Frances said, “No. It's home. I'll be fine there.”
“At least let me get you a cab and come with you. It's a long walk alone.”
“That would be perfect. Why don't you leave a message at St. Eliza's? That way Dr. Brewer can join us for dinner.”
Late that evening, as she was preparing for bed, Frances pulled the sword from its sheath and looked at it in the flickering candle light. It was fine steel and still held an edge. She told her maid, “You know, Martha. I think I'll keep this in bed with me. To scare the nightmares and megrims away, and to remind me of Charles.”
“If you wish, Ma'am. I might put it back in its sheath first.”
Even later that evening, Frances awoke to the sound of scrabbling outside of her window. She was about to turn over and go back to sleep when the crackling noise as one of the panes of glass was detached from the frame forced her to be fully awake. When the sound of the latch opening followed, she pulled the sword from its sheath and sat, behind her bed curtains, wondering what she should do.
The window opened and Frances could hear a muffled discussion between the cracksmen outside.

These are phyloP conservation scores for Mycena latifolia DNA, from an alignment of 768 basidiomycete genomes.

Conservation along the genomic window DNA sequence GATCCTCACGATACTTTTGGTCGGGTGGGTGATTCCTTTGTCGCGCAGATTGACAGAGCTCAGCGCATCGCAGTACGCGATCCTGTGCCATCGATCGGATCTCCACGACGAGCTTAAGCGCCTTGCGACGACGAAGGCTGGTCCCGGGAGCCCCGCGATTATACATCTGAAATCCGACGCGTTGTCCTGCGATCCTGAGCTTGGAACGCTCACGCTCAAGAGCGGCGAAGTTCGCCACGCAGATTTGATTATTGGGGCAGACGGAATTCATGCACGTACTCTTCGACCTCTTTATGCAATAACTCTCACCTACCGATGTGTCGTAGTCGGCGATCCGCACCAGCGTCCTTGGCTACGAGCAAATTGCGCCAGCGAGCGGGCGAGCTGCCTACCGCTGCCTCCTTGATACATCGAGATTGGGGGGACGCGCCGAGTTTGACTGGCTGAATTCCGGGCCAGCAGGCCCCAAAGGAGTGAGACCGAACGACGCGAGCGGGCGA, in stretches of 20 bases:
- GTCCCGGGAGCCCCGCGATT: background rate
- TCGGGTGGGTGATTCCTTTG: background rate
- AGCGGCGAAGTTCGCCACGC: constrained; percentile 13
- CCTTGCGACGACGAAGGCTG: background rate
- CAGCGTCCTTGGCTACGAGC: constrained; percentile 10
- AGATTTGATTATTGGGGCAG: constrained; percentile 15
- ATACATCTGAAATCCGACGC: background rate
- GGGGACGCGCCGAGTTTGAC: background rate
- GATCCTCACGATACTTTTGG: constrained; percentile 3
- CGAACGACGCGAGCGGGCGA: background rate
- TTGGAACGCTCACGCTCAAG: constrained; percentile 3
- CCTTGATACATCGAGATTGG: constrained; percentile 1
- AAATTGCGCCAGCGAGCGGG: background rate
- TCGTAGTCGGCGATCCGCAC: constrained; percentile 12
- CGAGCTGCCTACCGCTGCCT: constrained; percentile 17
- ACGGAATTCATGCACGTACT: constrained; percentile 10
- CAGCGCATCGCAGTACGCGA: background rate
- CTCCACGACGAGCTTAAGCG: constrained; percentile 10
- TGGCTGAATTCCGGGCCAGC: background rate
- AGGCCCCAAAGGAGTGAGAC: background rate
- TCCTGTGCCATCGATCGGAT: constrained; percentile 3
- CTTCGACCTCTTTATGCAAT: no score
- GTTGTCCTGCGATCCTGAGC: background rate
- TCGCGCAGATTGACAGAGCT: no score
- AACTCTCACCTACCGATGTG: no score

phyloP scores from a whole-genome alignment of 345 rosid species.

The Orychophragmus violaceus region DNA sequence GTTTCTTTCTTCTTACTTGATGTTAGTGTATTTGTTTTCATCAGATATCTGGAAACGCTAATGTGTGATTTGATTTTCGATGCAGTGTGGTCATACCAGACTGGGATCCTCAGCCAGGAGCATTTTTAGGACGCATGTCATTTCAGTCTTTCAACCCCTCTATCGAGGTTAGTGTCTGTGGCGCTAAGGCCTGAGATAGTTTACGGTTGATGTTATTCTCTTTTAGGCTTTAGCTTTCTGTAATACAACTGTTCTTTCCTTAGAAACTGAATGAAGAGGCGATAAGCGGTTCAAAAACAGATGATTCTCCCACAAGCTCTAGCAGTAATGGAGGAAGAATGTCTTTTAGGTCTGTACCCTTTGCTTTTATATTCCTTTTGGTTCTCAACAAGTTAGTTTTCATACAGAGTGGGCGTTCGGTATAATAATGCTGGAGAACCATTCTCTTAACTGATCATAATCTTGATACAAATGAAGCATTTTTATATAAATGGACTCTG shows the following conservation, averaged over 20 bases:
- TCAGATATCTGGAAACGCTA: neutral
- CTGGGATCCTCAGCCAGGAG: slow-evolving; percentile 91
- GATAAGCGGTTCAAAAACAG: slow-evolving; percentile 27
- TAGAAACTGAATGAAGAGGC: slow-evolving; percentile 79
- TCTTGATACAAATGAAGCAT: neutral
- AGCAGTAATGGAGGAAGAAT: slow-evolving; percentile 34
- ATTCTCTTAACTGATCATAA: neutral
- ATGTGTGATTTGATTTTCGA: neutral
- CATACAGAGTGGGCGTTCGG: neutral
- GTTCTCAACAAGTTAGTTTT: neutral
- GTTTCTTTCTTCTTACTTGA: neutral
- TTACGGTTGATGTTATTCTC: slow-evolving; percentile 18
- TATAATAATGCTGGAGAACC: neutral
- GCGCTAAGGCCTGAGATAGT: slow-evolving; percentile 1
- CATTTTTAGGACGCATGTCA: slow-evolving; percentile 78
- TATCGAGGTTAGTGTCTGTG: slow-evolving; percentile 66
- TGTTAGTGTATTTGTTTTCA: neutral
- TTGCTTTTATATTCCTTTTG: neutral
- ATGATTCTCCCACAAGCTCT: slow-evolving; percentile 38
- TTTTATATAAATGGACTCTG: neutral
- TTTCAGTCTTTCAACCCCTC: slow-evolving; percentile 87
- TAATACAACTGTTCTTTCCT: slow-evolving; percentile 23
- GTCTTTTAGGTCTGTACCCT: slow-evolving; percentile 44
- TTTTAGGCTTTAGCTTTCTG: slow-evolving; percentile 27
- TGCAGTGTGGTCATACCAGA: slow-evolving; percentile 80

“Come on lad, up and over. You'll never be a Ken-Miller if you hesitate.”
“There's someone there.”
“Na, it's just your nerves, lad. The upright man said the house 'ud be empty. What with the funeral and all.”
“I can hear breathing.” Frances fought to keep her breath quiet.
“Lad, get thee in, or Captain-Tom will whip you. Any road, I'm just behind so no fear.”
The younger thief carefully lifted himself through the window and stealthily walked to the door beyond. “I'm in, at the door. Won't be bothered.”
The words, “Good Lad.” were followed by the louder noise as the older and heavier cracksman lifted himself over the sill. “Damn-me, I'm getting to old for this. Still, it's better than forking for a living.” Frances could hear steps as he approached the bed. “The curtains are drawn. Wonder why?”